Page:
There are still some folks in Washington doing painstaking investigative journalism. Two Bloomberg reporters uncover what the farm bill has truly become over the decades and why it should be heavily reformed:
A Depression-era program intended to save American farmers from ruin has grown into a 21st-century crutch enabling affluent growers and financial institutions to thrive at taxpayer expense.
Federal crop insurance encourages farmers to gamble on risky plantings in a program that has been marred by fraud and that illustrates why government spending is so difficult to control.
The article notes that last year alone, the U.S. Department of Agriculture spent about $14 billion insuring farmers against the loss of crops or income. Costly crop insurance is just one of many flaws in farm policy that need to change. It’s time for America to stop subsidizing wealthy farmers. And trust us, they’rewealthy:
Taxpayers are helping farmers pay their bills even as farm income this year is expected to top $120 billion, its highest inflation-adjusted mark since 1973, according to the USDA’s Economic Research Service. Farm income has doubled over the past four years thanks to rising land values and surging exports.
AgriNews reports Agriculture Secretary Tom Vilsack said “the U.S. will cease paying a $147 million annual settlement to Brazil that is part of a long-running dispute over cotton subsidies.”
After eight years of challenges and appeals at the World Trade Organization, the U.S. agreed to pay Brazil $147.3 million in damages to keep the South American country from raising tariffs on American goods. Brazil, a cotton powerhouse, was protesting the damaging effects of various U.S. agricultural policies, such as countercyclical payments made to U.S. cotton farmers when the price of cotton drops below a pre-established mark.
So taxpayers subsidize the U.S. cotton industry and, in turn, funnel money to Brazil’s cotton industry. Brilliant!
Anyway, if the settlement payments cease, Vilsack suggests Brazil may retaliate.
According to a recent report by U.S. News and World Report, farmers and cattle ranchers are a lot more independent than Congress would have you believe. Don’t get me wrong. There are plenty of farmers who gladly except taxpayer funded handout when Washington offers them.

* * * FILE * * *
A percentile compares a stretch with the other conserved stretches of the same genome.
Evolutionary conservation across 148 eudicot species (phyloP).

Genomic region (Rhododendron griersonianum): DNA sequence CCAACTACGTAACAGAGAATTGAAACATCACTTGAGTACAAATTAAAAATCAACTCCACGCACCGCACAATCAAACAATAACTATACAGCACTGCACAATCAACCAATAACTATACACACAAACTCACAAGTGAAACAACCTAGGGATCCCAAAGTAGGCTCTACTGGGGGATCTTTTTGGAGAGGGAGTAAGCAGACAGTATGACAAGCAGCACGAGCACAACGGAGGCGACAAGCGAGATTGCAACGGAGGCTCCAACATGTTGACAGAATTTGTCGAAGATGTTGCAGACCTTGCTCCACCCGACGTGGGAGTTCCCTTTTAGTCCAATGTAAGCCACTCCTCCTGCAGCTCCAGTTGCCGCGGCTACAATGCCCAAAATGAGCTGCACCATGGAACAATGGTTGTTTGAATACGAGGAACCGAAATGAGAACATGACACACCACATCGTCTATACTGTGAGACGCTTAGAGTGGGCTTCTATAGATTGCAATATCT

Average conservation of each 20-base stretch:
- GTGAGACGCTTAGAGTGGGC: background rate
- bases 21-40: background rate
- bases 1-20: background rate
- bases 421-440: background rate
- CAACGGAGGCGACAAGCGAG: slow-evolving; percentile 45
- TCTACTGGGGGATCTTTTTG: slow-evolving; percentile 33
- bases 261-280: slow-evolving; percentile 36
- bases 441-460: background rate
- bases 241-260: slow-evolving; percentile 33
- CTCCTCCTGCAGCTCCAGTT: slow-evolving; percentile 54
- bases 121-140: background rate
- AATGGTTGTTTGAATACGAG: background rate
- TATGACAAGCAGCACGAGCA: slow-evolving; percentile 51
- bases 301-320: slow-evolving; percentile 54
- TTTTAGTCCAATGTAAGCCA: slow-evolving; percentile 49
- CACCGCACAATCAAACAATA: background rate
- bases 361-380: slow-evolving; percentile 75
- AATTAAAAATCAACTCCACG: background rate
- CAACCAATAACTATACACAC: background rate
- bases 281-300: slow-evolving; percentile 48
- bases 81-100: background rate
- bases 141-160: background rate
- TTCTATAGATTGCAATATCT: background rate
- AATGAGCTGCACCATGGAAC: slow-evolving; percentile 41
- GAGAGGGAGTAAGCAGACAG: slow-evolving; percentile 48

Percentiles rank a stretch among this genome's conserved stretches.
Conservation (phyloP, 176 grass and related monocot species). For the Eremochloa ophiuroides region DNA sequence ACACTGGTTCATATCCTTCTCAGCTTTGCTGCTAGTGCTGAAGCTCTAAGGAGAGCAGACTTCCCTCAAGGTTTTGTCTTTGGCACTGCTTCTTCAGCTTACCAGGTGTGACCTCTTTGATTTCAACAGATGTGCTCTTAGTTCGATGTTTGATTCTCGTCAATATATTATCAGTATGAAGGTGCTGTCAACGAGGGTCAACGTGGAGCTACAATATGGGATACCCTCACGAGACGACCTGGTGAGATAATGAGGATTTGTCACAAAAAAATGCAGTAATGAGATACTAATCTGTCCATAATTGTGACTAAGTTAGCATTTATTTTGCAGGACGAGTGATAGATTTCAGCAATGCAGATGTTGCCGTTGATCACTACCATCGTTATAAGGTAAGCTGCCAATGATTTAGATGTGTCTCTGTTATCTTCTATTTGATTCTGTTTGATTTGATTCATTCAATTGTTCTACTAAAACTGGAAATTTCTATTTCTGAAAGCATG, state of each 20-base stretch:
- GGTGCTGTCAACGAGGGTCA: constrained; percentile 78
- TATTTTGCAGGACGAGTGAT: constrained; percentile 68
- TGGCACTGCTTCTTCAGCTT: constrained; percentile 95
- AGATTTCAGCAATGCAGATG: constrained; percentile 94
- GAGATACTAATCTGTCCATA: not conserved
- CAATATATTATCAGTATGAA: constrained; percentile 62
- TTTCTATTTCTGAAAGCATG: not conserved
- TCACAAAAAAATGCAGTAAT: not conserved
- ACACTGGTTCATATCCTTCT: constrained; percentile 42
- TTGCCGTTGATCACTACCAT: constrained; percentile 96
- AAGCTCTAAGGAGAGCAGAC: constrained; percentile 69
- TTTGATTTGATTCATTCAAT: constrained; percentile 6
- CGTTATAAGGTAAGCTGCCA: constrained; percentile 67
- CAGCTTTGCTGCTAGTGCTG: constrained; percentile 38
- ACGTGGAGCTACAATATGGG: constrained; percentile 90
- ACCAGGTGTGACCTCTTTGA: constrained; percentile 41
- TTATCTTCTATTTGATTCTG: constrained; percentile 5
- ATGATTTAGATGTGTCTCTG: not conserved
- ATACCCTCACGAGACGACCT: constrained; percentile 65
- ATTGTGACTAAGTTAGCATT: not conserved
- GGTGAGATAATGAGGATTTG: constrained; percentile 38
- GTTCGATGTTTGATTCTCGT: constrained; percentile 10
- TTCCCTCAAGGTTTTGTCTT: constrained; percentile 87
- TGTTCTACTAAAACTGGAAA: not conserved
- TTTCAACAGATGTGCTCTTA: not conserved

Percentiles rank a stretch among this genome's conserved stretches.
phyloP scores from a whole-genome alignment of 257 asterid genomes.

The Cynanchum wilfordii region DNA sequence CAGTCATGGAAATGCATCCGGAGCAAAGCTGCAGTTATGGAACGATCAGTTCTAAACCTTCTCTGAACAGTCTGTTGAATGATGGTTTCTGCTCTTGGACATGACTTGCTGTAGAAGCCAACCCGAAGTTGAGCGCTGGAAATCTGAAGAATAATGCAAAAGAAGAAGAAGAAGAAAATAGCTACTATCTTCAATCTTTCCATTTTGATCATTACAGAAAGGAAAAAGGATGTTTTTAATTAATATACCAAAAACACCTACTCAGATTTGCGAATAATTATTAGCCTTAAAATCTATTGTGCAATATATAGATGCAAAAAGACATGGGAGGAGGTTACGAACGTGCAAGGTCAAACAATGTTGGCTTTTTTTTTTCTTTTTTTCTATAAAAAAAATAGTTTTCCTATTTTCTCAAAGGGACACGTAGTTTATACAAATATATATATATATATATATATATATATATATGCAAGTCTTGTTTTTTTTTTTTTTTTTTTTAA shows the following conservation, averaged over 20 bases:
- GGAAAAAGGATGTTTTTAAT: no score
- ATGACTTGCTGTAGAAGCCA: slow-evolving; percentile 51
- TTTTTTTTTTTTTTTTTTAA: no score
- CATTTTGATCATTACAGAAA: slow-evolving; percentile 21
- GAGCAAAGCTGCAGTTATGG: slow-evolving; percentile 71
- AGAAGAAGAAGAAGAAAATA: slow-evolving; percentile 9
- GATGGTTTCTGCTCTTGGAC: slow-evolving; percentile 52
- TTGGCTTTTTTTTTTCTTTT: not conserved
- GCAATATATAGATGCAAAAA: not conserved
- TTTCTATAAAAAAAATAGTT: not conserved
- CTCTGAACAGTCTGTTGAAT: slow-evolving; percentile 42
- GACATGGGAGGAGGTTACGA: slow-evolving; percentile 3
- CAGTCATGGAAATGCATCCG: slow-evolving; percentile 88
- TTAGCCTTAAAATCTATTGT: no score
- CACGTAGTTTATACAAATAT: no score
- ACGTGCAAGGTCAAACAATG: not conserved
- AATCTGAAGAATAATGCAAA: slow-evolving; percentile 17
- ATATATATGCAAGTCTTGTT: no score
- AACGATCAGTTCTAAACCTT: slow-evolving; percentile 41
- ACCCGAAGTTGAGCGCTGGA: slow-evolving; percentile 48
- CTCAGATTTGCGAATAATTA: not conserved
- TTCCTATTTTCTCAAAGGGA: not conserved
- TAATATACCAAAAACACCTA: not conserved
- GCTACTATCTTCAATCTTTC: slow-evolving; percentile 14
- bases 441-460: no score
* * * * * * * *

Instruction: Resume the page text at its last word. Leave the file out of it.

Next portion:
But some farmers’ remarks indicate that they really just don’t need this help. For example:
“I think most of us are moving on with the thought that Congress is not going to be our savior,” says Leon LaSalle, a Montana rancher. “As ranchers, we take heavy blows and then put our boots on when the sun comes up and go back out.”
Congress does not need to coddle farmers. There are many different ways farmers and ranchers can manage risk – from futures contracts and hedging, crop and other enterprise diversification, liquid credit reserves, to private insurance – to prepare for bad weather and disasters themselves, without the help of their fellow taxpayers.
It would be nice if that were the title of an Onion article. Sadly, the federal government has given millions of dollars to dead farmers. The only question is: will they stop?
The Heritage Foundation’s Diane Katz suggests they stop, though this is just one of a myriad of reforms she and Heritage have suggested.
The waste is egregious:
Between 2008 and 2012, we now know, the U.S. Department of Agriculture (USDA) disbursed more than $36 million to some 6,300 farmers who had bought the farm (so to speak). The improper payments were revealed in a recent report by the Government Accountability Office (GAO).
Katz explains that the USDA’s Farm Service Agency (FSA) finally began keeping slightly better track of deceased farmers in 2007 and has recouped about $1 million out of a total of $3.3 million in improper payments for fiscal years 2011 and 2012.
The implosion of the House food stamp and farm bill on the floor was an unprecedented victory for conservatives and taxpayers alike. Nevertheless, some are lamenting the bill’s defeat as a sign that Congress has lost its ability to “negotiate.” As recounted in the National Journal:
“Everybody was going to have a part” of the bill, Combest recalled. “You’ve got the parameters that are established and you end up somewhere in the center.”
The farm bill, Daschle added, was classic legislative construction: The bill was crafted to give members in each state the buy-in they needed to vote for the final product. “If their state has no stake in the bill, the only way you get them is by getting them invested in the bill,” Daschle said. “You’ve got to figure out a way to make this relevant to them.”
In other words, the farm bill has always been about buying people off and getting them to implement bad policy. If Congress has indeed lost its ability to do that, this should be welcome news to just about everyone.
Sadly, we know this is not the case.